What To Do: Summer fun bursting from Labor Day events

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By Denny Dyroff, Entertainment Editor, The Times 

Ludwigs Corner

Hard as it is to believe, we’ve arrived at Labor Day Weekend — the weekend when summer unofficially draws to a close. The official end of summer arrives later in the month but for some, summer is already over because the new school year has already begun.

One thing that will never change about the Labor Day Weekend is the longevity of the annual events staged on the last holiday weekend of the summer. Many of the area’s annual Labor Day Weekend events have been held continuously for 40 years or longer.

The Ludwig’s Corner Horse Show (Routes 100 and 401, Bucktown, 610-458-3344, www.ludwigshorseshow.com) is in elevated status near the top of the list of the Chester County’s longest-running annual Labor Day Weekend events.

The show, which is held at Ludwig’s Corner Horse Show Grounds, has passed its diamond anniversary. The 2021 edition of the show, which is the 77th annual staging of the event, will be held September 4-6 at its long-time site in the northern part of Chester County.

The three-day event will feature a variety of fun activities. Families can enjoy rides, vendors, face-painting, hayrides, live music, games, food concessions and children’s games. There will also be a large number of booths with representatives of groups that are involved in the preservation of open space.

The very first Ludwig’s Corner Horse Show was staged in 1943 as a small show to raise money for local scout troops. It featured just 88 horses. Now, it is a very large show with over 400 horses competing for three days in both hunter and jumper classes.

The featured equestrian event is the Lexus Jumper Mini-Prix competition. Other competitions will feature dressage, cones and cross country — and over $3,000 in prize money.

The horse show features a number of special events including a country fair, a carriage parade, pie-eating contests, a costumed pet parade, Creepy Crawlers Big & Small, a “Mounted Parade of Hounds,” the Thorncroft Mainstreamers, hayrides, an antique tractor show, Silkie’s Farm Alpacas, “Pioneer Games” and amusement rides.

The show will run from 8 a.m.-dusk each day. Tickets are $7 for adults and $3 for children (12 and under).

There is a festival in northern Delaware that sailed past the century mark more than a decade ago.

Arden Town Fair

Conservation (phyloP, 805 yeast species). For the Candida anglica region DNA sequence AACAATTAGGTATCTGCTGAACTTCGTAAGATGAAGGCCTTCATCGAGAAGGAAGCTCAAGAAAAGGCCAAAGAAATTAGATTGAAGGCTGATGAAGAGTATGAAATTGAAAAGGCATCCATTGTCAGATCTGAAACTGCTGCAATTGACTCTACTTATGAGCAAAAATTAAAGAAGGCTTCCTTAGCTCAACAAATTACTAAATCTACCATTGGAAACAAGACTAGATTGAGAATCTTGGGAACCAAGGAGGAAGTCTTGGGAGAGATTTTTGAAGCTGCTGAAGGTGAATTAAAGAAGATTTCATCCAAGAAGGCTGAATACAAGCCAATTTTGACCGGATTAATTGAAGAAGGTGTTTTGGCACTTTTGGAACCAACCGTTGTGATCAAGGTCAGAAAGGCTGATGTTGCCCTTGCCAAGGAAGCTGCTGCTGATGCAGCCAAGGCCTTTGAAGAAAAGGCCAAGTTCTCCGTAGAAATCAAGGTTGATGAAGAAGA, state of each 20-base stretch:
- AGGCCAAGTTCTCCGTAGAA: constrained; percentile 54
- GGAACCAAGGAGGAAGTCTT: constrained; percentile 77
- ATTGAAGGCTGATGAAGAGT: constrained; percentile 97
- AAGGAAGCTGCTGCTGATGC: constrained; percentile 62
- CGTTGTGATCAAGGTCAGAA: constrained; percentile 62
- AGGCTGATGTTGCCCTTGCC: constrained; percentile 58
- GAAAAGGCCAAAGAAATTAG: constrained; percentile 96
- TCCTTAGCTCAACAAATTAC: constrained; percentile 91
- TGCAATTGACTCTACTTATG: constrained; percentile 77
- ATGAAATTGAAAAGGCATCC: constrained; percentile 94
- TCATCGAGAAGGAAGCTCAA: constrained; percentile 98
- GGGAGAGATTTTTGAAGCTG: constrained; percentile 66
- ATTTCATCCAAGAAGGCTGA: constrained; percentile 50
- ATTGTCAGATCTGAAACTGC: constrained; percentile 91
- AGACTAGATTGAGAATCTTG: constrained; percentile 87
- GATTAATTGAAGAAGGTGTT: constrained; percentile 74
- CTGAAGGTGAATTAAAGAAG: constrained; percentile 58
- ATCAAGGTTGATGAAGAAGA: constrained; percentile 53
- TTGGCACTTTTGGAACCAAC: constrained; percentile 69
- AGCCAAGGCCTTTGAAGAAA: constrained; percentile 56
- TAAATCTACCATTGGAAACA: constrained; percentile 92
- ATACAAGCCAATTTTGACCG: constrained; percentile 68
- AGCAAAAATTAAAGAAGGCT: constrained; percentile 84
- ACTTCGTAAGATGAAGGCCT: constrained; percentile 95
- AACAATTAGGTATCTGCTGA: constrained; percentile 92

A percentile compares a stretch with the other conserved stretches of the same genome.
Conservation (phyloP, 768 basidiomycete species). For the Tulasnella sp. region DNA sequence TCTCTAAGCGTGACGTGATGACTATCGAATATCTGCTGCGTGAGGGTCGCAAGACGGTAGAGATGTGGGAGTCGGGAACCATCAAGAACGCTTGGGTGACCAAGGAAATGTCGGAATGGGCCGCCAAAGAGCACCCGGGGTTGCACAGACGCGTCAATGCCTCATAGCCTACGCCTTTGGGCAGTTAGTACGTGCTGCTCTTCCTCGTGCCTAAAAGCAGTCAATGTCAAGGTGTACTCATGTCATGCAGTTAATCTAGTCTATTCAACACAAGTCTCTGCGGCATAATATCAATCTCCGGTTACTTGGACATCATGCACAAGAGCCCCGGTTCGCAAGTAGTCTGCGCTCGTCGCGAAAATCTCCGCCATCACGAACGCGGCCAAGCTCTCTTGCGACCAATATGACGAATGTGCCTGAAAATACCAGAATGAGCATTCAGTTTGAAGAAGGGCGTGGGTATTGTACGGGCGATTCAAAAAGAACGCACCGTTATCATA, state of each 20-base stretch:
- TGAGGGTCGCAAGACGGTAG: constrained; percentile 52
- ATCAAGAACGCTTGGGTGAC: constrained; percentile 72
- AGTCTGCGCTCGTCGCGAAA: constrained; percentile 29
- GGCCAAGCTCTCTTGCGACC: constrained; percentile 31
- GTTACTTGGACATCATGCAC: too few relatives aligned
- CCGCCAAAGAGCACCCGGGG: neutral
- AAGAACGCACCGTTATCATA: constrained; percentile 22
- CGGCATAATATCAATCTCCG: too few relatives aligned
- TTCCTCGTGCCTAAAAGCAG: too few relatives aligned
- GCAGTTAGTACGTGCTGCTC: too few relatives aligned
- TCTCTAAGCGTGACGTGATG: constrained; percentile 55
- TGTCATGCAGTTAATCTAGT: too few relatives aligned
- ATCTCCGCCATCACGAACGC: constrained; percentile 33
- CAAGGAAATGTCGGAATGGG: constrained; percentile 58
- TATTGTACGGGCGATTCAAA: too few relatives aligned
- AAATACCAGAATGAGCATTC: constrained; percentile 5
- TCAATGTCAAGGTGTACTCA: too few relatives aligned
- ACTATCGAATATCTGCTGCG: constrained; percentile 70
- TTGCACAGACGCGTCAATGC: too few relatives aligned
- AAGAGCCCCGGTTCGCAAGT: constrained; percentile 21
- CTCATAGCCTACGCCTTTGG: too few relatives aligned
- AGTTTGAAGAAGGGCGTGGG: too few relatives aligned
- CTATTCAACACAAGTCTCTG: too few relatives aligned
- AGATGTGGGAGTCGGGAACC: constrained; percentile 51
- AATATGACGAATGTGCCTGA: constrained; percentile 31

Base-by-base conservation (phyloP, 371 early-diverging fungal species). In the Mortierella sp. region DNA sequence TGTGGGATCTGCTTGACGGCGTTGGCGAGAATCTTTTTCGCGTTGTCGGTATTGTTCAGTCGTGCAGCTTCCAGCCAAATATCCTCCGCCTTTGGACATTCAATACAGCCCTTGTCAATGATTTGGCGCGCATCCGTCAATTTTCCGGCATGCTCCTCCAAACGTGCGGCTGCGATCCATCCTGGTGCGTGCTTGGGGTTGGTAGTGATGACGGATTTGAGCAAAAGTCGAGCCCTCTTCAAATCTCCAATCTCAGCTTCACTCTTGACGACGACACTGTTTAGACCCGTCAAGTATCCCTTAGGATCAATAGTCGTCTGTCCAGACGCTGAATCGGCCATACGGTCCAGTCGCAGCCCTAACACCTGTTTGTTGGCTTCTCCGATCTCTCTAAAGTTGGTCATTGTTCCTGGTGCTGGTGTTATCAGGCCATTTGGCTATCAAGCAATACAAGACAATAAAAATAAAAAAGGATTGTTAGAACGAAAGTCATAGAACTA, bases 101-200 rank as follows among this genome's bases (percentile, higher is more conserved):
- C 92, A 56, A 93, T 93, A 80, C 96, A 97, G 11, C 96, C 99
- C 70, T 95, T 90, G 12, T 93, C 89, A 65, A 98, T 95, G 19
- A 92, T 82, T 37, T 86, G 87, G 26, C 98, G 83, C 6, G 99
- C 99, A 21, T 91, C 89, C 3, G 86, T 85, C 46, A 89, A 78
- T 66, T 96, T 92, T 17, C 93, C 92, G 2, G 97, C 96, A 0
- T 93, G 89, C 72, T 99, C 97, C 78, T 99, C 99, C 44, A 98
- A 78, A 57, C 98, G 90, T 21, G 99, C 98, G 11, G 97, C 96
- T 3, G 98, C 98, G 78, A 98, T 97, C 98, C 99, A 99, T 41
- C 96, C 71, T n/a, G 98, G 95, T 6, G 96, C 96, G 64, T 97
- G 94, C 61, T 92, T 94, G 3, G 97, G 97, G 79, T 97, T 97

It’s the Arden Town Fair (The Village of Arden, 2126 The Highway, Arden, Delaware, 302-475-3126, www.ardenclub.org) which is celebrating its 113th anniversary this year. It will be held September 4 from 10 a.m.-6 p.m.

The well-attended holiday event has many popular features such as delicious homemade baked goods, the Library Gild’s used book sale, more than 120 vendors of handmade crafts and jewelry, children’s games and rides and the antiques and collectibles market with more than 50 dealers.

Other attractions at the fair are the food court, pony rides, the dunk booth, booths selling plants from the Gardeners Gild, dance demonstrations, the popular Beer Garden with continuous live entertainment and the Holistic Expo at the Buzz Ware Village Center.

The Fair’s lineup of live music in the Shady Grove this year includes Diamond State Concert Band, Woz, Hot Breakfast, Splashing Pearls, Rag Tag Ensemble, Free Radical Groove, the Blues Reincarnation Project and Montana Wildaxe.

Having been around for more than a half-century, Duryea Day has one of Boyertown’s most popular annual events. This year, Duryea Day (Boyertown Community Park, Second and Madison streets, Boyertown, 610-367-2090, www.boyertownmuseum.org) is celebrating its 55th year with another top-flight “Antique and Classic Car Show.”

The one-day event, which is hosted by the Boyertown Museum of Historic Vehicles, serves as a showcase for antique and classic cars and trucks of all types. This year, it will be held on September 4 from 9 a.m.-4 p.m. in the scenic park in downtown Boyertown.

Duryea Day

Duryea Day was created as a tribute to local automobile pioneer Charles Duryea, who started building automobiles in Reading more than a century ago. Duryea was making automobiles long before most people in the area had even seen a car.

A Labor Day Weekend tradition, the “Antique and Classic Car Show” draws exhibitors from all over the Mid-Atlantic region with an amazing array of collector cars, antique trucks, hot rods, vintage motorcycles, custom cars and special interest vehicles.

Visitors have the opportunity to get up-close looks at a number of automobiles they probably have never seen before — cars made by long-defunct companies such as Franklin, Winton and Peerless. There will also be displays of timeless classics like the Ford “Model T.”

The auto show will feature awards in the following categories – Antique Pre-War Car, Antique Post-War Car, Antique Commercial Truck, Street Machine, Antique Pickup Truck, Street Rod, Antique Motorcycle and Antique Sports Car.

In addition to the car show, Duryea Day also features live entertainment, food and beverage vendors, a 50/50 drawing, a “car corral” and an auto flea market. There will also be a variety of entertainment and special activities for children.